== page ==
Published in Gaming

Don't give me steam

by on25 May 2018

Apple blocks Steam Apps

Apple has blocked the plans of the biggest distributor of PC-based video games to extend its reach into iPhones because, while it would give users access to a lot of games, Steam did not want to gut its bottom line and give Apple all its profits.

The Tame Apple Press is insisting that Apple's actions is good because it shows the outfit" is serious about protecting its ability to take a cut of digital purchases made inside games on its mobile devices."

Steam, the dominant online store for downloaded games played on Windows PCs, had planned to release a free mobile phone app called Steam Link so that gamers could continue playing on their mobile phones while away from their desktop machines.

Valve is understandably hacked off having spent many hours on this project and the approval process. “But we hope Apple will reconsider in the future.”  Apple claimed the Steam App conflicts with app guidelines. Reuters thinks that it might have something to do with in-app purchases or micro-transactions, in which gamers can spend small sums of money inside games to buy tokens, extra lives or others so-called digital goods.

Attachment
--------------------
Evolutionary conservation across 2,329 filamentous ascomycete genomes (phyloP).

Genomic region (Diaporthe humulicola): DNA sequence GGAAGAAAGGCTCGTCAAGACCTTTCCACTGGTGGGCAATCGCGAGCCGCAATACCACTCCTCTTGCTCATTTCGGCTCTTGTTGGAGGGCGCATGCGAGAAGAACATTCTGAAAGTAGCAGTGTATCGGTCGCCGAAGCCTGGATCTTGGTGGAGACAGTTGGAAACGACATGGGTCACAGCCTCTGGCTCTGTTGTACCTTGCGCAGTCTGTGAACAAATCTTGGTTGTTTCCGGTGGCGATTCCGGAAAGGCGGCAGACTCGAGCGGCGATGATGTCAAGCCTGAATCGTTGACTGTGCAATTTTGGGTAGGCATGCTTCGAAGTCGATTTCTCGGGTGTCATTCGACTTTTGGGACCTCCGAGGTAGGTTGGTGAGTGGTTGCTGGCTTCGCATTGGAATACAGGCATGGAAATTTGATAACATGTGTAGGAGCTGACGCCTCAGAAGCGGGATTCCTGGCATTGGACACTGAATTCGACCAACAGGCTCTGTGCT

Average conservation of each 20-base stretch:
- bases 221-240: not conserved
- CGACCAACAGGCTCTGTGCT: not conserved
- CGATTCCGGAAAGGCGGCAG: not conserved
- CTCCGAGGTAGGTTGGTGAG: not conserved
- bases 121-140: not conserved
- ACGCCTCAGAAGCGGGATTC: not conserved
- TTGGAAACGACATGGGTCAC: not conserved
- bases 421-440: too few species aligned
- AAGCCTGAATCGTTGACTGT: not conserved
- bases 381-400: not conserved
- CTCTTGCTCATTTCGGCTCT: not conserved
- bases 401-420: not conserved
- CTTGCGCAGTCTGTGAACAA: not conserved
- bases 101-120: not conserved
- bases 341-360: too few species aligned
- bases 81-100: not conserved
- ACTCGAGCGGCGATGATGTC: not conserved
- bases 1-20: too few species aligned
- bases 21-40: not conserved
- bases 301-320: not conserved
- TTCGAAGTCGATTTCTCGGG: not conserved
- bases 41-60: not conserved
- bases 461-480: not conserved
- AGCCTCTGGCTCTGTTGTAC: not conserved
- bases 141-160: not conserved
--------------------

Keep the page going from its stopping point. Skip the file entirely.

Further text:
Steam and Apple have conflicting business models. Apple takes a 30 percent cut of such purchases made within apps distributed through its App Store. Analysts believe those purchases are among the primary drivers of revenue in Apple’s services business, which includes the App Store, iCloud and Apple Music.

Steam allows people to make cash within purchases within games distributed through its platform and also takes a cut of those purchases. Apple’s App Store guidelines ban such a store-within-a-store unless the purchases flow the Apple’s infrastructure and pay Apple’s cut.

Bob O’Donnell, chief of TECHnalysis Research, said Apple’s move to block steam could hurt it with users between 18 and 24 years old, more than half of whom have iPhones.

“What they’re doing is denying iPhone owners access to the most important gaming ecosystem there is. Given that the younger demographic skews toward iPhones, it seems particularly damaging.”


Last modified on 25 May 2018
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